Under the Skin
Directed by: Jonathan Glazer
Written by: Walter Campbell (screenplay), Michel Faber (novel)
Starring: Scarlett Johansson
In Under the Skin, Scarlett Johansson plays a wolf that doesn’t quite know how to wear sheep’s clothing. She is an alien prowling Glasgow and the surrounding Scottish countryside in a white van, seducing and luring unsuspecting men to their death.
Jonathan Glazer’s third feature, based on Michel Faber’s novel, is a gender inverse on a fairly common horror/thriller premise. The story is told in long, bleak stretches, the camera accentuating the way the creature attempts to move and act human. Johansson’s performance is crucial to this strategy. She nails the way the alien flips an “on” switch to turn a dead-eyed stare into a warm, welcoming woman when she spots prey. Glazer hints at an eroticism with his camera movement that the actress deliberately pushes away.
The most sexually tinged scenes are the bloodless killings. ScarJo’s victims, blinded by lust, pursue her into what transforms into a totally black stage. They each leave a string of clothes as they lurch across it, but the men sink into the floor and become trapped. The rest of Scotland isn’t much more colorful save for a reliably flashy night club.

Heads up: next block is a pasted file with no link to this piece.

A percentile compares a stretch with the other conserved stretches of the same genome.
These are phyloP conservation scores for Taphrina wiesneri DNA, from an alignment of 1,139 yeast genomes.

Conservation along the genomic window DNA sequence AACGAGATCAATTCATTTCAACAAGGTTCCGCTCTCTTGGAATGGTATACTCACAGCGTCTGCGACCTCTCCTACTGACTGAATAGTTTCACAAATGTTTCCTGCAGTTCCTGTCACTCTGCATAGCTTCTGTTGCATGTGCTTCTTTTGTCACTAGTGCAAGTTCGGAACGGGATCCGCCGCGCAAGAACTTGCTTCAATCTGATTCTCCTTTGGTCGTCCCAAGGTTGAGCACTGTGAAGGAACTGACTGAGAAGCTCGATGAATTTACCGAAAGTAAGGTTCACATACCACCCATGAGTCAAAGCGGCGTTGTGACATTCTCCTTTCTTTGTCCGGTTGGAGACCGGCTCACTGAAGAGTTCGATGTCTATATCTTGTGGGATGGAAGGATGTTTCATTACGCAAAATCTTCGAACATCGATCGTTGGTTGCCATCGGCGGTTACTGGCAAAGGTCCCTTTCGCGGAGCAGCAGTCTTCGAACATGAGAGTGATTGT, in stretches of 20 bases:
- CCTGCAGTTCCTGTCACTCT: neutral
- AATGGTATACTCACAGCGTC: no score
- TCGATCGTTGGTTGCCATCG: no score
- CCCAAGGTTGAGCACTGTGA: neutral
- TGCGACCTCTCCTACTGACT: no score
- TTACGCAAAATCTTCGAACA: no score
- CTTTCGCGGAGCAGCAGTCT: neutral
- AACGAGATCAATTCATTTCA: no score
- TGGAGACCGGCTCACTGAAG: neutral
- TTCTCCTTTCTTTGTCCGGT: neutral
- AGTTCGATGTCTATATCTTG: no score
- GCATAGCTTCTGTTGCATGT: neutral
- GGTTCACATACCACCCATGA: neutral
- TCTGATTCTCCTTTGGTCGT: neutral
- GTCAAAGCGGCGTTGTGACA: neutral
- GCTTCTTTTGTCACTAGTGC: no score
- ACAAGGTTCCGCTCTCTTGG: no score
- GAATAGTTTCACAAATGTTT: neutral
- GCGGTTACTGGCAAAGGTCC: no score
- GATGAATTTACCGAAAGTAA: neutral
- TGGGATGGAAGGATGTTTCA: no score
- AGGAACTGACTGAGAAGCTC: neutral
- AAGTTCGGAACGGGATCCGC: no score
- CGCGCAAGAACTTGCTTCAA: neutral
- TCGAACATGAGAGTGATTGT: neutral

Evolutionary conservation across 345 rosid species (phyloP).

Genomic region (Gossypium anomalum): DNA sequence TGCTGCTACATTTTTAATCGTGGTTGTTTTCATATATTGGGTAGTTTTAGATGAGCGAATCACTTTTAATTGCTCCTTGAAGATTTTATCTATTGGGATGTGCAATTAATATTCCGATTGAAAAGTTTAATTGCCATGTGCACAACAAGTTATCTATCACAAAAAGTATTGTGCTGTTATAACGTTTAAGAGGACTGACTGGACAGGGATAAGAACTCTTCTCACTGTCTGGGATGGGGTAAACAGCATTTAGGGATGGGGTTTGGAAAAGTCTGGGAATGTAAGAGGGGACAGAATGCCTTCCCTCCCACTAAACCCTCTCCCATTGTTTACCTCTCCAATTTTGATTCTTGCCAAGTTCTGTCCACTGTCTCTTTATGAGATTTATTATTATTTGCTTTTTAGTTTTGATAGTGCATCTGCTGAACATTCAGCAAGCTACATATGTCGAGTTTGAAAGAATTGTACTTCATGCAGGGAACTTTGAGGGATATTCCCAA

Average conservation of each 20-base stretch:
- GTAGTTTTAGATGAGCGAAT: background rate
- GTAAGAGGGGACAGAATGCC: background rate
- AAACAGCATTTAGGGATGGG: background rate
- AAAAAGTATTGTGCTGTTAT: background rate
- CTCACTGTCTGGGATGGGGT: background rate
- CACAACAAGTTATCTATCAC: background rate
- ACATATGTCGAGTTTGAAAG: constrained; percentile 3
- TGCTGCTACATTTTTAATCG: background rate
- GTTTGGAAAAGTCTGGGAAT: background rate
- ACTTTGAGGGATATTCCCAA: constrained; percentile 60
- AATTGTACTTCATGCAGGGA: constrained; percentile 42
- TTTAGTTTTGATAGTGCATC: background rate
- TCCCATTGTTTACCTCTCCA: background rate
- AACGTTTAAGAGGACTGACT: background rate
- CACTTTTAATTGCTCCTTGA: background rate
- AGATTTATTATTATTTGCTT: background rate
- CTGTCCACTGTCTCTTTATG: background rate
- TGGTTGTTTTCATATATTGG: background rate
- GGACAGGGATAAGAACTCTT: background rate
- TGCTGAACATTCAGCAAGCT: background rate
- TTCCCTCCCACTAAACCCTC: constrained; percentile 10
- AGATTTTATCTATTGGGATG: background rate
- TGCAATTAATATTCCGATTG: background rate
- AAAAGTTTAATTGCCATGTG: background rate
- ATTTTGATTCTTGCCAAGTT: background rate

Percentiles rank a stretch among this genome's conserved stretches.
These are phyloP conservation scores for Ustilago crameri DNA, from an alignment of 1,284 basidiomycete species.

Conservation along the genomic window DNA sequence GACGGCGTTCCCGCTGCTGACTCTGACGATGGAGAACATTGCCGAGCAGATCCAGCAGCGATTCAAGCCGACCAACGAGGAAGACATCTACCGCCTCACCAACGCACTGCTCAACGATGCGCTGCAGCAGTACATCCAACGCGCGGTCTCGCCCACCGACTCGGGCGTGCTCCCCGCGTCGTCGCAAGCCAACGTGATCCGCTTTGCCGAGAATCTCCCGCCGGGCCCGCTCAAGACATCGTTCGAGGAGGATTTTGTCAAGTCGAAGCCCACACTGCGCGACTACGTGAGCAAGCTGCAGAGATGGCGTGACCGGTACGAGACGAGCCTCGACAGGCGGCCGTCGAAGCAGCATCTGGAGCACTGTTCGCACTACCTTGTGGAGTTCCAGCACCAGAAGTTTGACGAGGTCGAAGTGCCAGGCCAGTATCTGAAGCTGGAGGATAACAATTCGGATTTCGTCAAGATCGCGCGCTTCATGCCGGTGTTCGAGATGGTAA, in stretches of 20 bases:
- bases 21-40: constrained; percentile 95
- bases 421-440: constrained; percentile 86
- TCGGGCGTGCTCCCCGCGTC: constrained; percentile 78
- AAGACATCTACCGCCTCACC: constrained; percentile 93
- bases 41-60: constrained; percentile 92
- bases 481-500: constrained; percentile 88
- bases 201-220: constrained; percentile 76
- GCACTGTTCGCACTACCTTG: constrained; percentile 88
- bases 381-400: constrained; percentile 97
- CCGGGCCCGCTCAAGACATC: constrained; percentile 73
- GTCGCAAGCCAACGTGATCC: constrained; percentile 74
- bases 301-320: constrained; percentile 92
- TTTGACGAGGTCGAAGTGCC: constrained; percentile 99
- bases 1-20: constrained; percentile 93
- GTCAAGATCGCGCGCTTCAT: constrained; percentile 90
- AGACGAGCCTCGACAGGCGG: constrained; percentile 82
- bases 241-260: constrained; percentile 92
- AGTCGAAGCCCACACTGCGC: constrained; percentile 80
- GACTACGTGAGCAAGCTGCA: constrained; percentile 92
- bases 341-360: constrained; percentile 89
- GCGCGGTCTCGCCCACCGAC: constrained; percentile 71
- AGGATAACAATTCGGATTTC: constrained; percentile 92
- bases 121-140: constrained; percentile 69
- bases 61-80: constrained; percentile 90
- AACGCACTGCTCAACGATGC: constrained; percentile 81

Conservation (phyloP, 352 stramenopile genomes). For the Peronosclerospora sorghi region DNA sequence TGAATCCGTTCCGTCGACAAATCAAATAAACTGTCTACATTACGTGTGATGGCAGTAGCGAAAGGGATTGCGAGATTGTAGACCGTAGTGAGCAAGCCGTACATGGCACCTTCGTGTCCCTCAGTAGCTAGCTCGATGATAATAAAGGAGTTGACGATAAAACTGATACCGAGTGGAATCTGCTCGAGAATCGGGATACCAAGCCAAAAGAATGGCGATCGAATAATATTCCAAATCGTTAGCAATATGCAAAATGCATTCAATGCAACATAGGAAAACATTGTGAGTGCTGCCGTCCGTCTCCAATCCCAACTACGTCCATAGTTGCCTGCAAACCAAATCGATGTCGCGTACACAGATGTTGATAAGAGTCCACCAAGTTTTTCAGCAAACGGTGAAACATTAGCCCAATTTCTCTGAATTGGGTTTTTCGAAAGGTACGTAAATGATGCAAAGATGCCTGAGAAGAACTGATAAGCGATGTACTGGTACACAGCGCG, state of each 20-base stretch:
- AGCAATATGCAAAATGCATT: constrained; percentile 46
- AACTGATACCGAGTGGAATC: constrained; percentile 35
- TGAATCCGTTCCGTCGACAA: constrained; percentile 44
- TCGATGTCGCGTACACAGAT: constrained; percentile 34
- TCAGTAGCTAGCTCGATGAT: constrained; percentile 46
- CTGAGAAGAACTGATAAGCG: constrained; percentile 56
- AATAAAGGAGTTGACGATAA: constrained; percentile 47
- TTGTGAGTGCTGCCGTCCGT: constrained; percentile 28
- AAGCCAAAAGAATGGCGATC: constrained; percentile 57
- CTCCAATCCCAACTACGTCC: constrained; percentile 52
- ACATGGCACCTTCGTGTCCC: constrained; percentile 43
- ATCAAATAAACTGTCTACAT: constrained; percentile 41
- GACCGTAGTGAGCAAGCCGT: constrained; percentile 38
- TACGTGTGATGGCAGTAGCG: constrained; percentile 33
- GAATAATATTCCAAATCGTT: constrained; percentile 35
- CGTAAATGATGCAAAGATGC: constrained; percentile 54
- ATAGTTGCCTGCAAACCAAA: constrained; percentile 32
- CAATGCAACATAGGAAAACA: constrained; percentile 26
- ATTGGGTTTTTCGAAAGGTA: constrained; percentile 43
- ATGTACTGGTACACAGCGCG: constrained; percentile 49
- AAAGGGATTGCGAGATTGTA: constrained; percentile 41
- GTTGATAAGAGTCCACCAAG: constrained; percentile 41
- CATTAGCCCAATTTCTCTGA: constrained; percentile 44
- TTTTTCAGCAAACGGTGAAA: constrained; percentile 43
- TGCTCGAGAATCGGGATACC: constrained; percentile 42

Despite the color palette, this is Glazer’s most visually accomplished and altogether thrilling film to date. When I watched it I had no idea that many of the interactions that the alien has with men were filmed using civilians and a hidden camera. There is a cool, confident stillness to the images that rejects that often on-the-fly filmmaking aesthetic. The performances, on the other hand, seem unforced and genuinely spontaneous.
Glazer and screenwriter Walter Campbell capture the alien predator’s bizarre point of view by making it clear that she is trying to fit in but can’t. The result is an odd uncanny valley effect that Johansson’s star power only enhances. This is evidenced in fairly standard alien movie scenes, like when she tries to eat human food and vomits it up, but also in her everyday movement and posture. Under the Skin would be nothing without her blank yet inquisitive stares.
The alien eventually begins to unravel during this vague man-harvesting mission. In one of the most haunting and moving scenes I’ve seen in recent months, she stops to talk to a very deformed, quiet man on a rainy night. She treats him as she does any of the other victims, but the script lingers on their interaction more. She asks him if he gets lonely, then grabs his hand and caresses her face and neck with it. The man’s darting eyes and nervous, muttered reactions are heartbreaking.
After this interaction, she lets the man leave her den, naked and wondering where he is. He’s eventually collected and (presumably) killed by one of the undeveloped, motorcycle-riding henchmen who (presumably) clean up after her. After that she wanders and begins trying more and more human things, including eating, riding the bus and sex. The movie rejects any notion of redemption or change, though. It bounces humanity and their emotions off its central character instead of forcing her to become one of us.